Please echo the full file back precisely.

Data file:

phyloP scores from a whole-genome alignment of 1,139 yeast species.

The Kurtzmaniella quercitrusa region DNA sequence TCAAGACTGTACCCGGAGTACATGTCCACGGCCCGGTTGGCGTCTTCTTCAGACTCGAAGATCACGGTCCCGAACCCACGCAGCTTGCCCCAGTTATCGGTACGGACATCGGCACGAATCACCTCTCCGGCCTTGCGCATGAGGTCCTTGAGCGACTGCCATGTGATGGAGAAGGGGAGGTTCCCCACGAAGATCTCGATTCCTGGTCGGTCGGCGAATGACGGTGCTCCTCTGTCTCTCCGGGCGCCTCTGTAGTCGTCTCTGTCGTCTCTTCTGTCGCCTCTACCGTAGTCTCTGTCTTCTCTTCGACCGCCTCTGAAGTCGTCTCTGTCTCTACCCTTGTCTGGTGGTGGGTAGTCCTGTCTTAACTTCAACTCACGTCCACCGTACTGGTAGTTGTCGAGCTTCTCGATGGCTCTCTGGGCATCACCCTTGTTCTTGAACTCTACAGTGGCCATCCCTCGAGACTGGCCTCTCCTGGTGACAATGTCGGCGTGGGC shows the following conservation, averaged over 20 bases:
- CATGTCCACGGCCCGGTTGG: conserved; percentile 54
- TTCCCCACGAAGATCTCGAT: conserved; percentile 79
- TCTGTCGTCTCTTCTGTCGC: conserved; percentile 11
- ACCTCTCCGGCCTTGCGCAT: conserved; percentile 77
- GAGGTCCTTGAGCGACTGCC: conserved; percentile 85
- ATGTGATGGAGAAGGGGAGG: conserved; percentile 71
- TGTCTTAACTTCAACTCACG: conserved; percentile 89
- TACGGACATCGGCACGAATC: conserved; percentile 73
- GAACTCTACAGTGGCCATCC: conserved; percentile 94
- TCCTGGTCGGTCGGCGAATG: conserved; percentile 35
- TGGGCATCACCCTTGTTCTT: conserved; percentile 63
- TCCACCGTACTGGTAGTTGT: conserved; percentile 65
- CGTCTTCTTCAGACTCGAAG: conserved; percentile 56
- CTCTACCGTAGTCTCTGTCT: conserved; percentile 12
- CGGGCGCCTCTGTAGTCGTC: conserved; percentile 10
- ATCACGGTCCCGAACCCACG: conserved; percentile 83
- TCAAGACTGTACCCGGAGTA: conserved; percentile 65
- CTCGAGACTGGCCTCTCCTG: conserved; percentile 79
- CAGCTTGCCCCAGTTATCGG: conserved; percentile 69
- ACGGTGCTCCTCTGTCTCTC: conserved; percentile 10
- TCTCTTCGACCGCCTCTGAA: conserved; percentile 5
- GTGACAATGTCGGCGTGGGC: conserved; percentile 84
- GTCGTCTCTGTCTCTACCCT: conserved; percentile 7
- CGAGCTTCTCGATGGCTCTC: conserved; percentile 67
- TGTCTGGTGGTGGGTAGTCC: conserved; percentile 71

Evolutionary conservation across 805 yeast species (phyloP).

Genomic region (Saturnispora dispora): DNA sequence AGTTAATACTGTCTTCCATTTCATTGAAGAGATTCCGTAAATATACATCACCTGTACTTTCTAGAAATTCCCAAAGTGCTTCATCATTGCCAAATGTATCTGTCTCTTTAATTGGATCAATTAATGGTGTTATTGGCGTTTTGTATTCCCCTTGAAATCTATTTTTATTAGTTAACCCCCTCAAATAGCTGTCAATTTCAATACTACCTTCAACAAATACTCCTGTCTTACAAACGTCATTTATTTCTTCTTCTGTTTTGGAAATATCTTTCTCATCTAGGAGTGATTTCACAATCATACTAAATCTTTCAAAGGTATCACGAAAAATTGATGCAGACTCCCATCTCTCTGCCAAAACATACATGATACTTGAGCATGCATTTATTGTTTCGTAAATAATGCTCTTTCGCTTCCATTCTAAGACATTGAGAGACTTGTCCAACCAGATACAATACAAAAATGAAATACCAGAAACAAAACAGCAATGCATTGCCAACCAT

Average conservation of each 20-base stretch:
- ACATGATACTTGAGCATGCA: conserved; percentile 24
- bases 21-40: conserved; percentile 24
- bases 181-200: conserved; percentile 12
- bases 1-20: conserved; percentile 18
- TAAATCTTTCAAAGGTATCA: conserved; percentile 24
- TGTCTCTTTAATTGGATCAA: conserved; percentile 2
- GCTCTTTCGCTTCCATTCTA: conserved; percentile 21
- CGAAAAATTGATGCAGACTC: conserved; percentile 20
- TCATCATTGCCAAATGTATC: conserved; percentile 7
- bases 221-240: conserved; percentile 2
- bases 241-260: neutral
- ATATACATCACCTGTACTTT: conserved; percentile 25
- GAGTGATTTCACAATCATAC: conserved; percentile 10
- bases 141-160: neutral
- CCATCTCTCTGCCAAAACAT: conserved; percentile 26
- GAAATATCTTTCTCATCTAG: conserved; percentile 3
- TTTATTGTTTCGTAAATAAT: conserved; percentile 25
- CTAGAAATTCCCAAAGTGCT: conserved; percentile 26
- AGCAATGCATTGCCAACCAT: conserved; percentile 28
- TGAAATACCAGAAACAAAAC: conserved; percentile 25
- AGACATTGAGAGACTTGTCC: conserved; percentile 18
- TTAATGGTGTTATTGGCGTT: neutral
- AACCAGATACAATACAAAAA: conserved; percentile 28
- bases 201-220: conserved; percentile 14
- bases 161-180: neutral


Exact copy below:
phyloP scores from a whole-genome alignment of 1,139 yeast species.

The Kurtzmaniella quercitrusa region DNA sequence TCAAGACTGTACCCGGAGTACATGTCCACGGCCCGGTTGGCGTCTTCTTCAGACTCGAAGATCACGGTCCCGAACCCACGCAGCTTGCCCCAGTTATCGGTACGGACATCGGCACGAATCACCTCTCCGGCCTTGCGCATGAGGTCCTTGAGCGACTGCCATGTGATGGAGAAGGGGAGGTTCCCCACGAAGATCTCGATTCCTGGTCGGTCGGCGAATGACGGTGCTCCTCTGTCTCTCCGGGCGCCTCTGTAGTCGTCTCTGTCGTCTCTTCTGTCGCCTCTACCGTAGTCTCTGTCTTCTCTTCGACCGCCTCTGAAGTCGTCTCTGTCTCTACCCTTGTCTGGTGGTGGGTAGTCCTGTCTTAACTTCAACTCACGTCCACCGTACTGGTAGTTGTCGAGCTTCTCGATGGCTCTCTGGGCATCACCCTTGTTCTTGAACTCTACAGTGGCCATCCCTCGAGACTGGCCTCTCCTGGTGACAATGTCGGCGTGGGC shows the following conservation, averaged over 20 bases:
- CATGTCCACGGCCCGGTTGG: conserved; percentile 54
- TTCCCCACGAAGATCTCGAT: conserved; percentile 79
- TCTGTCGTCTCTTCTGTCGC: conserved; percentile 11
- ACCTCTCCGGCCTTGCGCAT: conserved; percentile 77
- GAGGTCCTTGAGCGACTGCC: conserved; percentile 85
- ATGTGATGGAGAAGGGGAGG: conserved; percentile 71
- TGTCTTAACTTCAACTCACG: conserved; percentile 89
- TACGGACATCGGCACGAATC: conserved; percentile 73
- GAACTCTACAGTGGCCATCC: conserved; percentile 94
- TCCTGGTCGGTCGGCGAATG: conserved; percentile 35
- TGGGCATCACCCTTGTTCTT: conserved; percentile 63
- TCCACCGTACTGGTAGTTGT: conserved; percentile 65
- CGTCTTCTTCAGACTCGAAG: conserved; percentile 56
- CTCTACCGTAGTCTCTGTCT: conserved; percentile 12
- CGGGCGCCTCTGTAGTCGTC: conserved; percentile 10
- ATCACGGTCCCGAACCCACG: conserved; percentile 83
- TCAAGACTGTACCCGGAGTA: conserved; percentile 65
- CTCGAGACTGGCCTCTCCTG: conserved; percentile 79
- CAGCTTGCCCCAGTTATCGG: conserved; percentile 69
- ACGGTGCTCCTCTGTCTCTC: conserved; percentile 10
- TCTCTTCGACCGCCTCTGAA: conserved; percentile 5
- GTGACAATGTCGGCGTGGGC: conserved; percentile 84
- GTCGTCTCTGTCTCTACCCT: conserved; percentile 7
- CGAGCTTCTCGATGGCTCTC: conserved; percentile 67
- TGTCTGGTGGTGGGTAGTCC: conserved; percentile 71

Evolutionary conservation across 805 yeast species (phyloP).

Genomic region (Saturnispora dispora): DNA sequence AGTTAATACTGTCTTCCATTTCATTGAAGAGATTCCGTAAATATACATCACCTGTACTTTCTAGAAATTCCCAAAGTGCTTCATCATTGCCAAATGTATCTGTCTCTTTAATTGGATCAATTAATGGTGTTATTGGCGTTTTGTATTCCCCTTGAAATCTATTTTTATTAGTTAACCCCCTCAAATAGCTGTCAATTTCAATACTACCTTCAACAAATACTCCTGTCTTACAAACGTCATTTATTTCTTCTTCTGTTTTGGAAATATCTTTCTCATCTAGGAGTGATTTCACAATCATACTAAATCTTTCAAAGGTATCACGAAAAATTGATGCAGACTCCCATCTCTCTGCCAAAACATACATGATACTTGAGCATGCATTTATTGTTTCGTAAATAATGCTCTTTCGCTTCCATTCTAAGACATTGAGAGACTTGTCCAACCAGATACAATACAAAAATGAAATACCAGAAACAAAACAGCAATGCATTGCCAACCAT

Average conservation of each 20-base stretch:
- ACATGATACTTGAGCATGCA: conserved; percentile 24
- bases 21-40: conserved; percentile 24
- bases 181-200: conserved; percentile 12
- bases 1-20: conserved; percentile 18
- TAAATCTTTCAAAGGTATCA: conserved; percentile 24
- TGTCTCTTTAATTGGATCAA: conserved; percentile 2
- GCTCTTTCGCTTCCATTCTA: conserved; percentile 21
- CGAAAAATTGATGCAGACTC: conserved; percentile 20
- TCATCATTGCCAAATGTATC: conserved; percentile 7
- bases 221-240: conserved; percentile 2
- bases 241-260: neutral
- ATATACATCACCTGTACTTT: conserved; percentile 25
- GAGTGATTTCACAATCATAC: conserved; percentile 10
- bases 141-160: neutral
- CCATCTCTCTGCCAAAACAT: conserved; percentile 26
- GAAATATCTTTCTCATCTAG: conserved; percentile 3
- TTTATTGTTTCGTAAATAAT: conserved; percentile 25
- CTAGAAATTCCCAAAGTGCT: conserved; percentile 26
- AGCAATGCATTGCCAACCAT: conserved; percentile 28
- TGAAATACCAGAAACAAAAC: conserved; percentile 25
- AGACATTGAGAGACTTGTCC: conserved; percentile 18
- TTAATGGTGTTATTGGCGTT: neutral
- AACCAGATACAATACAAAAA: conserved; percentile 28
- bases 201-220: conserved; percentile 14
- bases 161-180: neutral